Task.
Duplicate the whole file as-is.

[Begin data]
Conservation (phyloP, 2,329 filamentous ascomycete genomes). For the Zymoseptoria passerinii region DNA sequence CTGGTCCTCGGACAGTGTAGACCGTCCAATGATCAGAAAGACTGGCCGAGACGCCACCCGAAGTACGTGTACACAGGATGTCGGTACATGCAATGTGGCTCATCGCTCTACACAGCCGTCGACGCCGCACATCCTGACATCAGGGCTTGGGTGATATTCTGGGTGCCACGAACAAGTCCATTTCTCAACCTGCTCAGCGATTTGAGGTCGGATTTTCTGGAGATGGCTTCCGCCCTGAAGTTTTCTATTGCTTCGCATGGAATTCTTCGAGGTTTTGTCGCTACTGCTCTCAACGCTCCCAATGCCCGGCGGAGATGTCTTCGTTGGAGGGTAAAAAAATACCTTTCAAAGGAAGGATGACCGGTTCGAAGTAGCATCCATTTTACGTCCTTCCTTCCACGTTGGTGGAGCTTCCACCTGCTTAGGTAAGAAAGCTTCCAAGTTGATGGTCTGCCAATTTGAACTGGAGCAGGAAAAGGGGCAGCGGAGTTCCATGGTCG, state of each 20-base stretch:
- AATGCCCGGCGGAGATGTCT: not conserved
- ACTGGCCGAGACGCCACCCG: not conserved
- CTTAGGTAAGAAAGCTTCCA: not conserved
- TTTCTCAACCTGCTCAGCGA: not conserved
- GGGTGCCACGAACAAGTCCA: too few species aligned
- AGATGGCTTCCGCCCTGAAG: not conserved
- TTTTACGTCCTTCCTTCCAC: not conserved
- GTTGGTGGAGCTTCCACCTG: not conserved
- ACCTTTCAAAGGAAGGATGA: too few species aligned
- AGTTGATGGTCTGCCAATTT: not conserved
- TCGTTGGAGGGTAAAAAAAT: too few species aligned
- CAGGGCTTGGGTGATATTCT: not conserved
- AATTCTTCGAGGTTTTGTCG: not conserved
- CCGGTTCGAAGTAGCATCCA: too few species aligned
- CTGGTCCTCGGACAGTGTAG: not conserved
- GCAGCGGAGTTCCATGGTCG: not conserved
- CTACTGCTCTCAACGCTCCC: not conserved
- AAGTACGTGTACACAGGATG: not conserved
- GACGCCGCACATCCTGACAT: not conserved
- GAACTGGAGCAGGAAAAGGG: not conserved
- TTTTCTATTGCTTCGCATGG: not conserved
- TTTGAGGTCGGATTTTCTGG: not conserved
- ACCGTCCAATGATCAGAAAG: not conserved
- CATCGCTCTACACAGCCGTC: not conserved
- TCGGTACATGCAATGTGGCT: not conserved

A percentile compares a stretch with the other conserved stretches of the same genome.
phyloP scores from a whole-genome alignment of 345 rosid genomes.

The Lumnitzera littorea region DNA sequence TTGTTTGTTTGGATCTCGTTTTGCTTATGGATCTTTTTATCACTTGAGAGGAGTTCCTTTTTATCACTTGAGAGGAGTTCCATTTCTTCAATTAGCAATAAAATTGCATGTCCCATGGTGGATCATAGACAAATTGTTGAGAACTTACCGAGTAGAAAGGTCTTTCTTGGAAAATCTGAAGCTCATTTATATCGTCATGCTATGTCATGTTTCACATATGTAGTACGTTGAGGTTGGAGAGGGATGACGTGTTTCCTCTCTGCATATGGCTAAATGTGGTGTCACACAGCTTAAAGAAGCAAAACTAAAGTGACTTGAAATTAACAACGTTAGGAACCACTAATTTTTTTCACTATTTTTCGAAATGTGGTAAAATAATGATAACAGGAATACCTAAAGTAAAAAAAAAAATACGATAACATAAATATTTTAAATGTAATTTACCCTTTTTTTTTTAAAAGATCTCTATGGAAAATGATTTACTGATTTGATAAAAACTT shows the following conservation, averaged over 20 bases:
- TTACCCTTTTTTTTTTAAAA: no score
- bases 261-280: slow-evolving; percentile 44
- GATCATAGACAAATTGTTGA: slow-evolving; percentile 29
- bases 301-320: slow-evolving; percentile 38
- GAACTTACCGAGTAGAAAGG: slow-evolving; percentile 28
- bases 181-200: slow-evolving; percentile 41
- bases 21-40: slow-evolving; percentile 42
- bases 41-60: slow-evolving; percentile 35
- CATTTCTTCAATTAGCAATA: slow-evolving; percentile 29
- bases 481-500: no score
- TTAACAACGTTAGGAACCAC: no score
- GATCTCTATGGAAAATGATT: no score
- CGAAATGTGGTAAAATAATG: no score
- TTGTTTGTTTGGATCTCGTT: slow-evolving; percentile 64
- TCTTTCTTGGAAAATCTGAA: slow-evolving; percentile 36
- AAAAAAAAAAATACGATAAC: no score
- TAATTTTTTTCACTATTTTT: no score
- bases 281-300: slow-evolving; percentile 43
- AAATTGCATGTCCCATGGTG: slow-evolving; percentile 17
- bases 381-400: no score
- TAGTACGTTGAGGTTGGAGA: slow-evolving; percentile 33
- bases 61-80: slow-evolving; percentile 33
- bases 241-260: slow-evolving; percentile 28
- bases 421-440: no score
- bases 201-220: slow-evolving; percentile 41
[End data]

Conservation (phyloP, 2,329 filamentous ascomycete genomes). For the Zymoseptoria passerinii region DNA sequence CTGGTCCTCGGACAGTGTAGACCGTCCAATGATCAGAAAGACTGGCCGAGACGCCACCCGAAGTACGTGTACACAGGATGTCGGTACATGCAATGTGGCTCATCGCTCTACACAGCCGTCGACGCCGCACATCCTGACATCAGGGCTTGGGTGATATTCTGGGTGCCACGAACAAGTCCATTTCTCAACCTGCTCAGCGATTTGAGGTCGGATTTTCTGGAGATGGCTTCCGCCCTGAAGTTTTCTATTGCTTCGCATGGAATTCTTCGAGGTTTTGTCGCTACTGCTCTCAACGCTCCCAATGCCCGGCGGAGATGTCTTCGTTGGAGGGTAAAAAAATACCTTTCAAAGGAAGGATGACCGGTTCGAAGTAGCATCCATTTTACGTCCTTCCTTCCACGTTGGTGGAGCTTCCACCTGCTTAGGTAAGAAAGCTTCCAAGTTGATGGTCTGCCAATTTGAACTGGAGCAGGAAAAGGGGCAGCGGAGTTCCATGGTCG, state of each 20-base stretch:
- AATGCCCGGCGGAGATGTCT: not conserved
- ACTGGCCGAGACGCCACCCG: not conserved
- CTTAGGTAAGAAAGCTTCCA: not conserved
- TTTCTCAACCTGCTCAGCGA: not conserved
- GGGTGCCACGAACAAGTCCA: too few species aligned
- AGATGGCTTCCGCCCTGAAG: not conserved
- TTTTACGTCCTTCCTTCCAC: not conserved
- GTTGGTGGAGCTTCCACCTG: not conserved
- ACCTTTCAAAGGAAGGATGA: too few species aligned
- AGTTGATGGTCTGCCAATTT: not conserved
- TCGTTGGAGGGTAAAAAAAT: too few species aligned
- CAGGGCTTGGGTGATATTCT: not conserved
- AATTCTTCGAGGTTTTGTCG: not conserved
- CCGGTTCGAAGTAGCATCCA: too few species aligned
- CTGGTCCTCGGACAGTGTAG: not conserved
- GCAGCGGAGTTCCATGGTCG: not conserved
- CTACTGCTCTCAACGCTCCC: not conserved
- AAGTACGTGTACACAGGATG: not conserved
- GACGCCGCACATCCTGACAT: not conserved
- GAACTGGAGCAGGAAAAGGG: not conserved
- TTTTCTATTGCTTCGCATGG: not conserved
- TTTGAGGTCGGATTTTCTGG: not conserved
- ACCGTCCAATGATCAGAAAG: not conserved
- CATCGCTCTACACAGCCGTC: not conserved
- TCGGTACATGCAATGTGGCT: not conserved

A percentile compares a stretch with the other conserved stretches of the same genome.
phyloP scores from a whole-genome alignment of 345 rosid genomes.

The Lumnitzera littorea region DNA sequence TTGTTTGTTTGGATCTCGTTTTGCTTATGGATCTTTTTATCACTTGAGAGGAGTTCCTTTTTATCACTTGAGAGGAGTTCCATTTCTTCAATTAGCAATAAAATTGCATGTCCCATGGTGGATCATAGACAAATTGTTGAGAACTTACCGAGTAGAAAGGTCTTTCTTGGAAAATCTGAAGCTCATTTATATCGTCATGCTATGTCATGTTTCACATATGTAGTACGTTGAGGTTGGAGAGGGATGACGTGTTTCCTCTCTGCATATGGCTAAATGTGGTGTCACACAGCTTAAAGAAGCAAAACTAAAGTGACTTGAAATTAACAACGTTAGGAACCACTAATTTTTTTCACTATTTTTCGAAATGTGGTAAAATAATGATAACAGGAATACCTAAAGTAAAAAAAAAAATACGATAACATAAATATTTTAAATGTAATTTACCCTTTTTTTTTTAAAAGATCTCTATGGAAAATGATTTACTGATTTGATAAAAACTT shows the following conservation, averaged over 20 bases:
- TTACCCTTTTTTTTTTAAAA: no score
- bases 261-280: slow-evolving; percentile 44
- GATCATAGACAAATTGTTGA: slow-evolving; percentile 29
- bases 301-320: slow-evolving; percentile 38
- GAACTTACCGAGTAGAAAGG: slow-evolving; percentile 28
- bases 181-200: slow-evolving; percentile 41
- bases 21-40: slow-evolving; percentile 42
- bases 41-60: slow-evolving; percentile 35
- CATTTCTTCAATTAGCAATA: slow-evolving; percentile 29
- bases 481-500: no score
- TTAACAACGTTAGGAACCAC: no score
- GATCTCTATGGAAAATGATT: no score
- CGAAATGTGGTAAAATAATG: no score
- TTGTTTGTTTGGATCTCGTT: slow-evolving; percentile 64
- TCTTTCTTGGAAAATCTGAA: slow-evolving; percentile 36
- AAAAAAAAAAATACGATAAC: no score
- TAATTTTTTTCACTATTTTT: no score
- bases 281-300: slow-evolving; percentile 43
- AAATTGCATGTCCCATGGTG: slow-evolving; percentile 17
- bases 381-400: no score
- TAGTACGTTGAGGTTGGAGA: slow-evolving; percentile 33
- bases 61-80: slow-evolving; percentile 33
- bases 241-260: slow-evolving; percentile 28
- bases 421-440: no score
- bases 201-220: slow-evolving; percentile 41